Lecture on immunoglobulins

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Lecture on immunoglobulins

  1. 1. Immunoglobulins: Structure and Function
  2. 2. Immunoglobulins:Structure and Function • Definition: Glycoprotein molecules that are produced by plasma cells in response to an immunogen and which function as antibodies Immune serum Ag adsorbed serum 1 2   + - albumin globulins Mobility Amountofprotein
  3. 3. Immunoglobulin Has Two Roles • Antigen Receptor – Recognition of and binding to antigens such as toxins, viruses, and exposed molecules on the surface of pathogenic organisms – V domain function • Effector Molecule – Elimination or inactivation of the foreign antigen or the cell that bears the antigen – C domain function
  4. 4. Basic Immunoglobulin Structure • Immunoglobulins - heterogeneous • Myeloma proteins - homogeneous immunoglobulins
  5. 5. Immunoglobulin Structure • Heavy & Light Chains • Disulfide bonds – Inter-chain – Intra-chain CH1 VL CL VH CH2 CH3 Hinge Region Carbohydrate Disulfide bond
  6. 6. Immunoglobulin Structure • Variable & Constant Regions – VL & CL – VH & CH • Hinge Region CH1 VL CL VH CH2 CH3 Hinge Region Carbohydrate Disulfide bond The first 108 amino acids in light chains and first 118 amino acids in heavy chains constitute the variable region
  7. 7. Immunoglobulin Structure • Domains – VL & CL – VH & CH1 - CH3 (or CH4) • Oligosaccharides CH1 VL CL VH CH2 CH3 Hinge Region Carbohydrate Disulfide bond
  8. 8. IgG molecule
  9. 9. Immunoglobulin Fragments: Structure/Function Relationships • Fab – Ag binding – Valence = 1 – Specificty determined by VH and VL Papain Fc Fab • Fc – Effector functions
  10. 10. Immunoglobulin Fragments: Structure/Function Relationships • Fab – Ag binding • Fc – Effector functions • F(ab’)2 Pepsin Fc Peptides F(ab’)2
  11. 11. Human Immunoglobulin Classes Depending on the heavy chain make up, the immunoglobulins are differentiated into 5 major classes • IgG - Gamma heavy chains • IgM – Mu heavy chains • IgA - Alpha heavy chains • IgD - Delta heavy chains • IgE - Epsilon heavy chains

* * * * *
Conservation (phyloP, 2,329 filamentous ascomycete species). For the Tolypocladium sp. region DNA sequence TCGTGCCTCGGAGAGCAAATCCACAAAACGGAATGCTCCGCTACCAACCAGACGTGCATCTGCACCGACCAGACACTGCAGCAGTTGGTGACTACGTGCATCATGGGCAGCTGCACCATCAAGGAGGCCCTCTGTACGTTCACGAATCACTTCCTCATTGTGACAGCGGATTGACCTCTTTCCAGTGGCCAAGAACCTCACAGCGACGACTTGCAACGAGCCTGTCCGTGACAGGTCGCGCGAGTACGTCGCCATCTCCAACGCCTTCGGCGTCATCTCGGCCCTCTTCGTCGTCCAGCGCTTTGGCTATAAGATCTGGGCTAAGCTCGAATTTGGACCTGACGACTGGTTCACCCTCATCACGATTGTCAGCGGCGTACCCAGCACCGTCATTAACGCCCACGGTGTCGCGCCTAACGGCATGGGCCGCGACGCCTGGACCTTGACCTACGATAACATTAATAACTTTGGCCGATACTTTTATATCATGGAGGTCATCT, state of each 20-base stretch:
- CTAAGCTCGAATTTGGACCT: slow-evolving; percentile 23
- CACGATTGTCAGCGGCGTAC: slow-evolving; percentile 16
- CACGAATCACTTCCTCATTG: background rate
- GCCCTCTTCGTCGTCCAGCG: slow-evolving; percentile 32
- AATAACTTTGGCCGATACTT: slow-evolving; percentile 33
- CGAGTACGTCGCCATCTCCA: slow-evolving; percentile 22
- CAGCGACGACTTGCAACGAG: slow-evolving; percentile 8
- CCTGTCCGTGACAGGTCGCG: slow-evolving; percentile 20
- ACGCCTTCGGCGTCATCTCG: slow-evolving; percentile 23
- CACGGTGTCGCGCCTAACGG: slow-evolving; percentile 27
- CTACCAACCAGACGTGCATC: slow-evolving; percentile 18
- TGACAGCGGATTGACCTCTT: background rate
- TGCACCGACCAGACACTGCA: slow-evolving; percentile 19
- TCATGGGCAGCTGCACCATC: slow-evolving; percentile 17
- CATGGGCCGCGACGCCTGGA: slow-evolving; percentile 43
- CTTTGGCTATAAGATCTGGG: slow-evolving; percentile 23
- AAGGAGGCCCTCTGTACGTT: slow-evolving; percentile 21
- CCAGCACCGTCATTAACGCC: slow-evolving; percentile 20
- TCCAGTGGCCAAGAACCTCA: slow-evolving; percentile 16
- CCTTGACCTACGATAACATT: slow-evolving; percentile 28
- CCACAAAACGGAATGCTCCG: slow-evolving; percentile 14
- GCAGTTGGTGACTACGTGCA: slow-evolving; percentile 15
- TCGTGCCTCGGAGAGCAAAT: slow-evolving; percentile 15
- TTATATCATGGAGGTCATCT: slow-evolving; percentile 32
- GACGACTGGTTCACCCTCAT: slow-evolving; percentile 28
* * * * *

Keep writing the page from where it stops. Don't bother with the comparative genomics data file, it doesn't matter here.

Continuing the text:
12. 12. Human Immunoglobulin Subclasses • IgG Subclasses – IgG1 - Gamma 1 heavy chains – IgG2 - Gamma 2 heavy chains – IgG3 - Gamma 3 heavy chains – IgG4 - Gamma 4 heavy chains • IgA subclasses – IgA1 - Alpha 1 heavy chains – IgA2 - Alpha 2 heavy chains
  13. 13. Human Immunoglobulin Light Chain Types • Kappa • Lambda In human beings, 60% light chains are of Kappa variety and 40% are of Lamda type
  14. 14. Human Immunoglobulin Light Chain Subtypes • Lambda light chains – Lambda 1 – Lambda 2 – Lambda 3 – Lambda 4
  15. 15. IgG • Structure – Monomer (7S) IgG1, IgG2 and IgG4 IgG3
  16. 16. IgG  Predominant Ig of blood (75- 80%)  1 unit, smallest  Longest half-life  Antibody seen in secondary immnue response  Passive transfer  Crosses placental barrier – Rh iso-immunization  Agglutination  Opsonization  Complement Actn.
  17. 17. IgM • Structure – Pentamer (19S) – Extra domain (CH4) – J chain C4 J Chain
  18. 18. IgM  It can combine with 5 antigens simultaneously  3rd highest serum Ig  First Ig made by fetus and B cells  Major Ig of primary response  No hinge region  Natural antibodies are IgM in nature  It cannot cross the placenta  Agglutination, C’ act.
  19. 19. IgA • Structure – Serum - monomer – Secretions (sIgA) • Dimer (11S) • J chain • Secretory component J ChainSecretory Piece
  20. 20. Origin of Secretory Component of sIgA
  21. 21. IgA  Serum-monomer  2nd highest serum Ig  2 units  J chain  secretory component produced by epithelial cells  Major secretory Ig (Mucosal or Local Immunity) – Tears, saliva, gastric and pulmonary secretions  Prevents attachment & penetration of microorganisms  Does not fix complement (unless aggregated)
  22. 22. IgD • Structure – Monomer – Tail piece Tail Piece
  23. 23. IgD 1 unit 4th highest serum Ig Long hinge region. Found as membrane receptor on early B cells. Does not bind complement Not in all species.
  24. 24. IgE • Structure – Monomer – Extra domain (CH4) C4
  25. 25. IgE  1 unit  Least common serum Ig  Extra CH domain binds IgE specific receptors on basophils and mast cells.  Ag binding induces degranulation.  Parasitic immunity  Binds to Fc receptor on eosinophils  Type I Hypersensitivity  Allergy  Does not fix complement
  26. 26. IgE-Induced Degranulation of Mast Cells In Allergy
  27. 27. Clinical aspect • Paraproteinemias – Multiple myeloma – Bence-Jones proteinuria – Waldenstrom’s macroglobulinemia – Hyper gamma globulinemia
  28. 28. Multiple myeloma • When Ig secreting cells are transformed into malignant cells, one clone alone is enormously proliferated • This is seen in electrophoresis as the myeloma band or monoclonal band or M band • It is characterised by paraproteinemia, anemia, lytic bone lesions and proteinuria
  29. 29. • Bone marrow examination reveals large number of malignant plasma cells • Spontaneous pathological fracture of weight bearing bones, ribs and vertebrae may occur • X-ray shows punched out osteolytic lesions • Hypercalcemia and hypercalciuria • Raised beta-2 microglobin • Immunity is depressed • Prognosis is good
  30. 30. Bence-Jones proteinuria • Seen in 20% of patients with multiple myeloma • Monoclonal light chains are excreted in urine • They precipitate when heated between 45ºC and 60ºC; but redissolving at higher than 80ºC and lower than 45ºC • Bradshaw’s test

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